INSIDE ISSUE 105: UNLIKELY FRIENDSHIP
Order by 15 February to receive this issue
Elizabeth Keckley and Mary Todd LincolnElizabeth “Lizzie” Keckley, a seamstress whose story is recounted in her autobiography, Behind the Scenes. “My life has been an eventful one,” she begins. “I was born a slave—was the child of slave parents— therefore I came upon the earth free in God-like thought, but fettered in action.” She was born in Virginia in 1818, the daughter of a white plantation owner and a literate house slave named Agnes. Her growing-up years were all too typical of enslaved women’s experiences: family separations, vicious beatings, and an enforced sexual relationship that endured for four long years. All the while, she sewed, both for the household’s use and to earn them extra money. Eventually, Keckley was taken to St. Louis, where the family that owned her fell on hard times. “With my needle,” she recalled with pride, “I kept bread in the mouths of seventeen persons.” At last, in 1855, she managed to buy her freedom with the support of a network of white patrons she had established through her work as a bespoke dressmaker.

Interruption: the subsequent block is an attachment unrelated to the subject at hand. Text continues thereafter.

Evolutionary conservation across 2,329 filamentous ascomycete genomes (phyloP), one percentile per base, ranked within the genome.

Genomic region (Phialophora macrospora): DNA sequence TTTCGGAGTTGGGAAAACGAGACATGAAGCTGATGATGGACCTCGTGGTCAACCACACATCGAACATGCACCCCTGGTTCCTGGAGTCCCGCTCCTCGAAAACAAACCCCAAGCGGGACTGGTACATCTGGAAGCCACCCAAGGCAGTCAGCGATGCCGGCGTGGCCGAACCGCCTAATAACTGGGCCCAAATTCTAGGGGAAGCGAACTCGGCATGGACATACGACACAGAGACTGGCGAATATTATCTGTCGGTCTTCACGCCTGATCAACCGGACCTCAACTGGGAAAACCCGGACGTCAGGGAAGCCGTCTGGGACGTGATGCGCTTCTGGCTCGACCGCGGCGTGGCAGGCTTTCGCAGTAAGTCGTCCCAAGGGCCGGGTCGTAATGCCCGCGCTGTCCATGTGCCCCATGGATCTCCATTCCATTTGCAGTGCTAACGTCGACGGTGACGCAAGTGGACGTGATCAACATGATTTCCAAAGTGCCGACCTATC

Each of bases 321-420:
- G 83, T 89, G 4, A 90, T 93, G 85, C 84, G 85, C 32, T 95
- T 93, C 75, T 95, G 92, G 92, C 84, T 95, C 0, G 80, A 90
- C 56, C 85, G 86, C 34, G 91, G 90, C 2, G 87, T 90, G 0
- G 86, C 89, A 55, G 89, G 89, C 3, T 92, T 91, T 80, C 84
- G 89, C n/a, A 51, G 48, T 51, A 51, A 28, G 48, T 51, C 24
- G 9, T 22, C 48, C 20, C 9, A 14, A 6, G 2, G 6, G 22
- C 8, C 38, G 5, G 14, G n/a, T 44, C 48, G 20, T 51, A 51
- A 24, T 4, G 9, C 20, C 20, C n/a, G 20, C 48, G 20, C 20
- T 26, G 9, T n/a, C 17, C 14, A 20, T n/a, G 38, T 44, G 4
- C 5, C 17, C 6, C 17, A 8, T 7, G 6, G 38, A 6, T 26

Once free, Keckley moved back east and became known in Washington society as a seamstress of exceptional skill. In 1860, on the eve of the war, she was engaged as “modiste” by Varina Davis, wife of Jefferson Davis, then a senator for Mississippi. Keckley recalled that southern politicians came and went frequently as she worked on fittings, discussing the “prospects of war... by Glenn Adamson